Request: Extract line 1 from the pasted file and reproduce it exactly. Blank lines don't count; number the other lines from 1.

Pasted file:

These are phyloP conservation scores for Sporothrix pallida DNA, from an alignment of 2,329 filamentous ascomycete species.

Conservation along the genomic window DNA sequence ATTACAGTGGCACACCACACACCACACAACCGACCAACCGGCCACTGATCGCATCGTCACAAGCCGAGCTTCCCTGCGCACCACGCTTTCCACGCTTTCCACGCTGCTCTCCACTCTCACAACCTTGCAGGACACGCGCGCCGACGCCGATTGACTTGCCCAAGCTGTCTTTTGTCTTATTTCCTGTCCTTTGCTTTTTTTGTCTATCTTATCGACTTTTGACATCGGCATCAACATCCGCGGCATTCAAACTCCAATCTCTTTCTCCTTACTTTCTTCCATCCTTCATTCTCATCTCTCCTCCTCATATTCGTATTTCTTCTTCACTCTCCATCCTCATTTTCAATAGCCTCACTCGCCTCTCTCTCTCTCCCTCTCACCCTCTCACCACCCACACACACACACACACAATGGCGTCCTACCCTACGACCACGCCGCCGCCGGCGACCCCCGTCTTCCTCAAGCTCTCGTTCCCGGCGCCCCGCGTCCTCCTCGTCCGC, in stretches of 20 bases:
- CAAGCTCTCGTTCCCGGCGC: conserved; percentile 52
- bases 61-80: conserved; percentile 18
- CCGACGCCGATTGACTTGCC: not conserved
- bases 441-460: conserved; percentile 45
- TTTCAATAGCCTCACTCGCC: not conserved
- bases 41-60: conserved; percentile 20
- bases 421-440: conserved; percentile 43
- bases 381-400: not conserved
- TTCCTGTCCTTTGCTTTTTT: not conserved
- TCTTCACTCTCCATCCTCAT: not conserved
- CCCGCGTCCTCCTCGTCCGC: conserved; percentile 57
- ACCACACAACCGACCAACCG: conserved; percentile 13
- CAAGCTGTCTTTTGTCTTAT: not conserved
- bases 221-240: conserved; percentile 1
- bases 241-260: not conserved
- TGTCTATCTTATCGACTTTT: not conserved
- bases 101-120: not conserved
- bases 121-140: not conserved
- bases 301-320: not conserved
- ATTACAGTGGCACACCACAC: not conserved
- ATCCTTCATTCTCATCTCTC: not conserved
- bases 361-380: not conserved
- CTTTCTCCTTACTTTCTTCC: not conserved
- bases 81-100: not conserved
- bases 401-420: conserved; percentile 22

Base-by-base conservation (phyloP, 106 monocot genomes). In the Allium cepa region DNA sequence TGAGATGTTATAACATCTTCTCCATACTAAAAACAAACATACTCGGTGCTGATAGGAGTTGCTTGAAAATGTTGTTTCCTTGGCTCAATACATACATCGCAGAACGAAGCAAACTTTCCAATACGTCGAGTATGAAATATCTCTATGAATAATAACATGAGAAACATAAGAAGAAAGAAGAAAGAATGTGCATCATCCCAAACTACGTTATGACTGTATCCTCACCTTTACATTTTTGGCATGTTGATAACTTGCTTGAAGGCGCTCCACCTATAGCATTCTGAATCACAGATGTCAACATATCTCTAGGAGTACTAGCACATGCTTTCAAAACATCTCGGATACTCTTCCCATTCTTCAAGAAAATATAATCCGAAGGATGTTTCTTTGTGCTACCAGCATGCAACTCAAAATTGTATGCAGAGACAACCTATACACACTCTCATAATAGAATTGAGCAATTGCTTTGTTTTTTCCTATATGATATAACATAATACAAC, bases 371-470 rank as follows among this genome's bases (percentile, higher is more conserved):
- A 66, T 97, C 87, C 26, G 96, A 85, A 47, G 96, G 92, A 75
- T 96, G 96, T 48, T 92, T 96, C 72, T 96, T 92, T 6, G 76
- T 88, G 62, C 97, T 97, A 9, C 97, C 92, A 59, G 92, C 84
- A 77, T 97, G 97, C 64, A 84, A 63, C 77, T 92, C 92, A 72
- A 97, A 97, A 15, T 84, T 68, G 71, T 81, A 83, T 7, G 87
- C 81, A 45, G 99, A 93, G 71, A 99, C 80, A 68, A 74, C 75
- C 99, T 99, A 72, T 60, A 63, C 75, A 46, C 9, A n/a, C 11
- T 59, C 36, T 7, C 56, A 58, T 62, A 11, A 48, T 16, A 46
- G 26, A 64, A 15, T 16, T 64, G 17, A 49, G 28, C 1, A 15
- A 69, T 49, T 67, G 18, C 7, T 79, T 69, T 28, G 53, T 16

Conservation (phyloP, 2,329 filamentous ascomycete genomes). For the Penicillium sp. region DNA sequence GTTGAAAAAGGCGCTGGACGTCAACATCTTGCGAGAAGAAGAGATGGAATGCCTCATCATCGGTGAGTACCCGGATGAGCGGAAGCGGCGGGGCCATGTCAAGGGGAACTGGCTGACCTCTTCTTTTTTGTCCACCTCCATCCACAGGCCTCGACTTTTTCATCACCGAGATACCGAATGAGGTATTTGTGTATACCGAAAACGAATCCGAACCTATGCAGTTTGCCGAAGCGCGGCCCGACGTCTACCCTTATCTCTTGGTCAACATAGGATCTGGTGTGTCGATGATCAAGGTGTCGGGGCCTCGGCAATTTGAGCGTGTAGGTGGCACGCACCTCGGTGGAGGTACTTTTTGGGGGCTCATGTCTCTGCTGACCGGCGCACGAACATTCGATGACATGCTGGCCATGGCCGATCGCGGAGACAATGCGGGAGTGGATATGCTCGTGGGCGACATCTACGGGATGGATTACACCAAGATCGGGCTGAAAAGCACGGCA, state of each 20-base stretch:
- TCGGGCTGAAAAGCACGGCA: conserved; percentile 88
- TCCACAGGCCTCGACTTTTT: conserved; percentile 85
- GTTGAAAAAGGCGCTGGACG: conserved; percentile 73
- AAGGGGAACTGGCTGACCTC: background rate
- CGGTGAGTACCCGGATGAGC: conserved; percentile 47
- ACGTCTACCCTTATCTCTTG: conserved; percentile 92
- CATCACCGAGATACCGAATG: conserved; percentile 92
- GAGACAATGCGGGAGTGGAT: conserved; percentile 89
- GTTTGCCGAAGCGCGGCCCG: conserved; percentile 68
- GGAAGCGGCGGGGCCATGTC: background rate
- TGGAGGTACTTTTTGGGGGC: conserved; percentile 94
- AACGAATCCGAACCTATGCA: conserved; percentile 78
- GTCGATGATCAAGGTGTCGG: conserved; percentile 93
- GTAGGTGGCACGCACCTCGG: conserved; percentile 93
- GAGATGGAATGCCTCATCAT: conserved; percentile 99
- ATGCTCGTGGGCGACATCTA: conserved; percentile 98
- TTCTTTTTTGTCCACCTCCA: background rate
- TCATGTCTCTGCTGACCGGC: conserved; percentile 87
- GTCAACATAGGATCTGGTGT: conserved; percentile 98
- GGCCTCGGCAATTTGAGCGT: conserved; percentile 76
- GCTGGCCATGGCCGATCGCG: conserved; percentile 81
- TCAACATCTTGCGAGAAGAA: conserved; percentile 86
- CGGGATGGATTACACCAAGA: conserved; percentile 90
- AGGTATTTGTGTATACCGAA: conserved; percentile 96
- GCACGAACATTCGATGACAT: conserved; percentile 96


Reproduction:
These are phyloP conservation scores for Sporothrix pallida DNA, from an alignment of 2,329 filamentous ascomycete species.